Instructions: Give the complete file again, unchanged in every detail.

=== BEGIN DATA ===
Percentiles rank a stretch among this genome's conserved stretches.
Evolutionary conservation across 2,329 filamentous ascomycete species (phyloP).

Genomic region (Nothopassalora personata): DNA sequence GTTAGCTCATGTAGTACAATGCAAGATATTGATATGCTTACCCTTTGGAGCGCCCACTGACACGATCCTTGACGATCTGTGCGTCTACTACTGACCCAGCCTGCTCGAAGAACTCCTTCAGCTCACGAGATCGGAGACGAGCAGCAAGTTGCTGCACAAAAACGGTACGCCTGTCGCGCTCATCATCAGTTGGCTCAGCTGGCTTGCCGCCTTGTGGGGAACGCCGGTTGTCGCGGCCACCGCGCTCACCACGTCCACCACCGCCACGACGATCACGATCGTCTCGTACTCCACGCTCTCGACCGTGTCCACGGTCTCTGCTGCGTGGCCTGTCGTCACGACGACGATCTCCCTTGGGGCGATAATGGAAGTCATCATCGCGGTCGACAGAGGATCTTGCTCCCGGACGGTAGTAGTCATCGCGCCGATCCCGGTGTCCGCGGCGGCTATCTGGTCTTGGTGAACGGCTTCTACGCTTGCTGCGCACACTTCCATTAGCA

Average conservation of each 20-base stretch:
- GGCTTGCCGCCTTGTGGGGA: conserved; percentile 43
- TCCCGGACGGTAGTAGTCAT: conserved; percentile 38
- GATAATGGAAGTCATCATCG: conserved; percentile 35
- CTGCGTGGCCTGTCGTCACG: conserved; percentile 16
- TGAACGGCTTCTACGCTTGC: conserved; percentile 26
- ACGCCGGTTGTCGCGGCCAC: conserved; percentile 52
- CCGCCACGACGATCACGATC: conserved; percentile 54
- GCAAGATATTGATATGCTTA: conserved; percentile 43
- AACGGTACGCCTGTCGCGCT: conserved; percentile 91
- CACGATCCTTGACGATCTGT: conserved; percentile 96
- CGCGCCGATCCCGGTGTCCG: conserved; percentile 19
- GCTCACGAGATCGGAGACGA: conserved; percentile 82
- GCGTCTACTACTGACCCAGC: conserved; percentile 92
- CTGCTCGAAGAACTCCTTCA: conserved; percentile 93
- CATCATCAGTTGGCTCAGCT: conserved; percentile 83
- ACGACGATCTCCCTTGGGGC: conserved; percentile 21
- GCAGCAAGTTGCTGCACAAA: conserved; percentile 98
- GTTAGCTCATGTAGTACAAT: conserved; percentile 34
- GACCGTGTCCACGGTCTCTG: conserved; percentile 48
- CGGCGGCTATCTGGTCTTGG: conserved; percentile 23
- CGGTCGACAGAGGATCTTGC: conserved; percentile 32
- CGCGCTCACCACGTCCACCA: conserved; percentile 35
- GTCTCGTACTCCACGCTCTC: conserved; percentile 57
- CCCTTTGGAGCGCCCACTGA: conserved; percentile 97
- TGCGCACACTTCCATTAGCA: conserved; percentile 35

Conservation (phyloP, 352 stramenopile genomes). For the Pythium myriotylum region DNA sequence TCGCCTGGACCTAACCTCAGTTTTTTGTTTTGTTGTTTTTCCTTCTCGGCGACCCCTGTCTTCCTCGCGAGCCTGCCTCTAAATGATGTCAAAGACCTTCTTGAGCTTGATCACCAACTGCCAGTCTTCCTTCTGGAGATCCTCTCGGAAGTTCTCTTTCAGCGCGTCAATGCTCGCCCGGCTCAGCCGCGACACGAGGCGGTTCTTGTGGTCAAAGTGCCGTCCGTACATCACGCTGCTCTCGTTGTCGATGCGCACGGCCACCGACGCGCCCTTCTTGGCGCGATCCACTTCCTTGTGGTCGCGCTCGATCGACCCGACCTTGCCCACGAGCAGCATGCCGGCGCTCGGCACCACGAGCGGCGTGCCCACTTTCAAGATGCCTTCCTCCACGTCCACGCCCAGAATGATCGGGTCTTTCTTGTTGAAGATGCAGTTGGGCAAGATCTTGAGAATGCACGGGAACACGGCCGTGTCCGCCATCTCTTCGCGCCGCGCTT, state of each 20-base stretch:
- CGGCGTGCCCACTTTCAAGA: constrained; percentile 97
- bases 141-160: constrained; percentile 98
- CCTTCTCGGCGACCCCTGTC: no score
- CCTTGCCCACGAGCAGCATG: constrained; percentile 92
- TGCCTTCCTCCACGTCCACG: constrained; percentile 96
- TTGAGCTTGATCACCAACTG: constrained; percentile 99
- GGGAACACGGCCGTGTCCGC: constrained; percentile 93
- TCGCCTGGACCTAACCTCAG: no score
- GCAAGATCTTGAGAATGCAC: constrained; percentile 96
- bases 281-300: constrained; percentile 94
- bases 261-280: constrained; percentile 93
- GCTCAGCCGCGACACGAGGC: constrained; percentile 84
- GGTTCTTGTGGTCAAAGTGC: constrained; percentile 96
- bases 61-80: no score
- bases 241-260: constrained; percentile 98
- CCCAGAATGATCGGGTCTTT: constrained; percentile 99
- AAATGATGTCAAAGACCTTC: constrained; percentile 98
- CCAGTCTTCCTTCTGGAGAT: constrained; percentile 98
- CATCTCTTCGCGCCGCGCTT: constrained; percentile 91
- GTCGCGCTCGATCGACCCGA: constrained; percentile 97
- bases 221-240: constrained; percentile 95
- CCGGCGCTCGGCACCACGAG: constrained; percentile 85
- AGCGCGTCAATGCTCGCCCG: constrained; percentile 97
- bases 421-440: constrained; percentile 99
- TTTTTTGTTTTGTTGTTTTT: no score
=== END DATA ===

Percentiles rank a stretch among this genome's conserved stretches.
Evolutionary conservation across 2,329 filamentous ascomycete species (phyloP).

Genomic region (Nothopassalora personata): DNA sequence GTTAGCTCATGTAGTACAATGCAAGATATTGATATGCTTACCCTTTGGAGCGCCCACTGACACGATCCTTGACGATCTGTGCGTCTACTACTGACCCAGCCTGCTCGAAGAACTCCTTCAGCTCACGAGATCGGAGACGAGCAGCAAGTTGCTGCACAAAAACGGTACGCCTGTCGCGCTCATCATCAGTTGGCTCAGCTGGCTTGCCGCCTTGTGGGGAACGCCGGTTGTCGCGGCCACCGCGCTCACCACGTCCACCACCGCCACGACGATCACGATCGTCTCGTACTCCACGCTCTCGACCGTGTCCACGGTCTCTGCTGCGTGGCCTGTCGTCACGACGACGATCTCCCTTGGGGCGATAATGGAAGTCATCATCGCGGTCGACAGAGGATCTTGCTCCCGGACGGTAGTAGTCATCGCGCCGATCCCGGTGTCCGCGGCGGCTATCTGGTCTTGGTGAACGGCTTCTACGCTTGCTGCGCACACTTCCATTAGCA

Average conservation of each 20-base stretch:
- GGCTTGCCGCCTTGTGGGGA: conserved; percentile 43
- TCCCGGACGGTAGTAGTCAT: conserved; percentile 38
- GATAATGGAAGTCATCATCG: conserved; percentile 35
- CTGCGTGGCCTGTCGTCACG: conserved; percentile 16
- TGAACGGCTTCTACGCTTGC: conserved; percentile 26
- ACGCCGGTTGTCGCGGCCAC: conserved; percentile 52
- CCGCCACGACGATCACGATC: conserved; percentile 54
- GCAAGATATTGATATGCTTA: conserved; percentile 43
- AACGGTACGCCTGTCGCGCT: conserved; percentile 91
- CACGATCCTTGACGATCTGT: conserved; percentile 96
- CGCGCCGATCCCGGTGTCCG: conserved; percentile 19
- GCTCACGAGATCGGAGACGA: conserved; percentile 82
- GCGTCTACTACTGACCCAGC: conserved; percentile 92
- CTGCTCGAAGAACTCCTTCA: conserved; percentile 93
- CATCATCAGTTGGCTCAGCT: conserved; percentile 83
- ACGACGATCTCCCTTGGGGC: conserved; percentile 21
- GCAGCAAGTTGCTGCACAAA: conserved; percentile 98
- GTTAGCTCATGTAGTACAAT: conserved; percentile 34
- GACCGTGTCCACGGTCTCTG: conserved; percentile 48
- CGGCGGCTATCTGGTCTTGG: conserved; percentile 23
- CGGTCGACAGAGGATCTTGC: conserved; percentile 32
- CGCGCTCACCACGTCCACCA: conserved; percentile 35
- GTCTCGTACTCCACGCTCTC: conserved; percentile 57
- CCCTTTGGAGCGCCCACTGA: conserved; percentile 97
- TGCGCACACTTCCATTAGCA: conserved; percentile 35

Conservation (phyloP, 352 stramenopile genomes). For the Pythium myriotylum region DNA sequence TCGCCTGGACCTAACCTCAGTTTTTTGTTTTGTTGTTTTTCCTTCTCGGCGACCCCTGTCTTCCTCGCGAGCCTGCCTCTAAATGATGTCAAAGACCTTCTTGAGCTTGATCACCAACTGCCAGTCTTCCTTCTGGAGATCCTCTCGGAAGTTCTCTTTCAGCGCGTCAATGCTCGCCCGGCTCAGCCGCGACACGAGGCGGTTCTTGTGGTCAAAGTGCCGTCCGTACATCACGCTGCTCTCGTTGTCGATGCGCACGGCCACCGACGCGCCCTTCTTGGCGCGATCCACTTCCTTGTGGTCGCGCTCGATCGACCCGACCTTGCCCACGAGCAGCATGCCGGCGCTCGGCACCACGAGCGGCGTGCCCACTTTCAAGATGCCTTCCTCCACGTCCACGCCCAGAATGATCGGGTCTTTCTTGTTGAAGATGCAGTTGGGCAAGATCTTGAGAATGCACGGGAACACGGCCGTGTCCGCCATCTCTTCGCGCCGCGCTT, state of each 20-base stretch:
- CGGCGTGCCCACTTTCAAGA: constrained; percentile 97
- bases 141-160: constrained; percentile 98
- CCTTCTCGGCGACCCCTGTC: no score
- CCTTGCCCACGAGCAGCATG: constrained; percentile 92
- TGCCTTCCTCCACGTCCACG: constrained; percentile 96
- TTGAGCTTGATCACCAACTG: constrained; percentile 99
- GGGAACACGGCCGTGTCCGC: constrained; percentile 93
- TCGCCTGGACCTAACCTCAG: no score
- GCAAGATCTTGAGAATGCAC: constrained; percentile 96
- bases 281-300: constrained; percentile 94
- bases 261-280: constrained; percentile 93
- GCTCAGCCGCGACACGAGGC: constrained; percentile 84
- GGTTCTTGTGGTCAAAGTGC: constrained; percentile 96
- bases 61-80: no score
- bases 241-260: constrained; percentile 98
- CCCAGAATGATCGGGTCTTT: constrained; percentile 99
- AAATGATGTCAAAGACCTTC: constrained; percentile 98
- CCAGTCTTCCTTCTGGAGAT: constrained; percentile 98
- CATCTCTTCGCGCCGCGCTT: constrained; percentile 91
- GTCGCGCTCGATCGACCCGA: constrained; percentile 97
- bases 221-240: constrained; percentile 95
- CCGGCGCTCGGCACCACGAG: constrained; percentile 85
- AGCGCGTCAATGCTCGCCCG: constrained; percentile 97
- bases 421-440: constrained; percentile 99
- TTTTTTGTTTTGTTGTTTTT: no score